Osteopathy is a method of detecting, preventing and treating health complications by massaging, moving and stretching a person’s joints and muscles. This practice is based on the principle that the well being of a person depends on their ligaments, bones and muscles as well as connective tissue working seamlessly together. Osteopaths hold that their treatment enables the body to initiate healing on its own. These practitioners use a wide range of techniques but do not use surgery or drugs.
Osteopathic medicine began in the US in 1874. The word “osteopathy” was first used by Andrew Taylor Still, a surgeon and physician. Dr Still reasoned that the bone or osteon was the initial point from which he was to figure out the cause of pathological conditions. Still established the American School of Osteopathy, now known as A.T University of Health Sciences in Kirksville, Missouri in 1892. While the Missouri state allowed the school to award medical degree, he was still dissatisfied with the limitation of conventional medicine. As a result he chose the distinction of the DO degree.
Osteopathic medicine or treatment is aimed at improving physiological functioning and support homeostasis changed by bodily dysfunction. Somatic malfunction is defined as altered or impaired function of associated components of the somatic system. Acute body dysfunction is a short-term impairment of related parts of the somatic framework. In early stages this is characterized by vasodilatation, pain, tenderness and edema. It is diagnosed using history or palpatory assessment of restriction of motion and tenderness as well as change in tissue texture.
While there are many therapeutic techniques, methods utilized may be broadly classified as direct, active or passive. Direct technique is a method by which the restrictive barrier is involved and final activating force is applied to appropriate somatic dysfunction. The active method is a method in which a person performs an osteopathic assessment directed by the practitioner. On the other hand, the indirect approach uses restrictive barrier to disengage and move the dysfunctional body away from the restrictive barrier until there is equal tissue tension in one or all directions.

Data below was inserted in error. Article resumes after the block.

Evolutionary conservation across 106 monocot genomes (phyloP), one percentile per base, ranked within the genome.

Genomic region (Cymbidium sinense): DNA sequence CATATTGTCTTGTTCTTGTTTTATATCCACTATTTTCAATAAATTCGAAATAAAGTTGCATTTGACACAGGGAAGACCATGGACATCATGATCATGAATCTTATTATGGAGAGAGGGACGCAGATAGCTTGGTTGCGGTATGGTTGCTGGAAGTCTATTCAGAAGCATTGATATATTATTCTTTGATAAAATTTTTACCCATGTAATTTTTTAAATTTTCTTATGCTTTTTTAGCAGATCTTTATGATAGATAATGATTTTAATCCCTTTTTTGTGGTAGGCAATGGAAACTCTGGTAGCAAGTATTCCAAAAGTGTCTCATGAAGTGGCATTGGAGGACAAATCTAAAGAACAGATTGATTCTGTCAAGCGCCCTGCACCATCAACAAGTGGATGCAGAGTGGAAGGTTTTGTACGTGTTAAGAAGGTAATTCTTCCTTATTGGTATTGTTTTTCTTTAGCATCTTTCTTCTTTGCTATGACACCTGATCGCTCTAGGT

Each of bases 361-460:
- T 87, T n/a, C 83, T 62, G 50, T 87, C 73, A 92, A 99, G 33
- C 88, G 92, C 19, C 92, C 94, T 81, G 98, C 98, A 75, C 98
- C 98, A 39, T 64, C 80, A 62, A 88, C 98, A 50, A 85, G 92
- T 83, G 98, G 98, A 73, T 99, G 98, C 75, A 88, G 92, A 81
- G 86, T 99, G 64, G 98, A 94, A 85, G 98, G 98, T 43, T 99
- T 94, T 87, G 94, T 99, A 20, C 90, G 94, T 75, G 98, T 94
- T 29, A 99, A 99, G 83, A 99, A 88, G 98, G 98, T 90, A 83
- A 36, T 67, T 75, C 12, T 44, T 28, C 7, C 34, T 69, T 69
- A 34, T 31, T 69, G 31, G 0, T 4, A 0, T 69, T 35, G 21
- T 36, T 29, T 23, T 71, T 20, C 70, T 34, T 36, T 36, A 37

Studies have shown that osteopathy is highly effective for the treatment of persistent of lower back pain. According to the National Institute for Health and Care Excellence (NICE), osteopathic medicine is highly effective for treating back, shoulder, neck and lower limb complications pain. It also assists in recovery after knee or hip operations. Currently there is on-going research to find out whether this practice can be applied to deal with health complications that are not linked to muscles, joints and bones.
Other conditions treated using osteopathy include:
- Sports injuries
- Problems with pelvis and legs
- Problems caused by poor posture when driving, working or during pregnancy
Overtime the osteopathic profession has evolved into two branches, the full scope of medical practice and non-physician manual practice. The two branches are quite distinct in practice and function as separate professions. Non-physician osteopathy normally varies with jurisdiction. In the UK, Australia and New Zealand, non-physician practitioners are regulated by statue and are required to register with the relevant authorities. In the US, engaging in osteopathic medicine requires medical training and entitlement to the full scope of medical practice.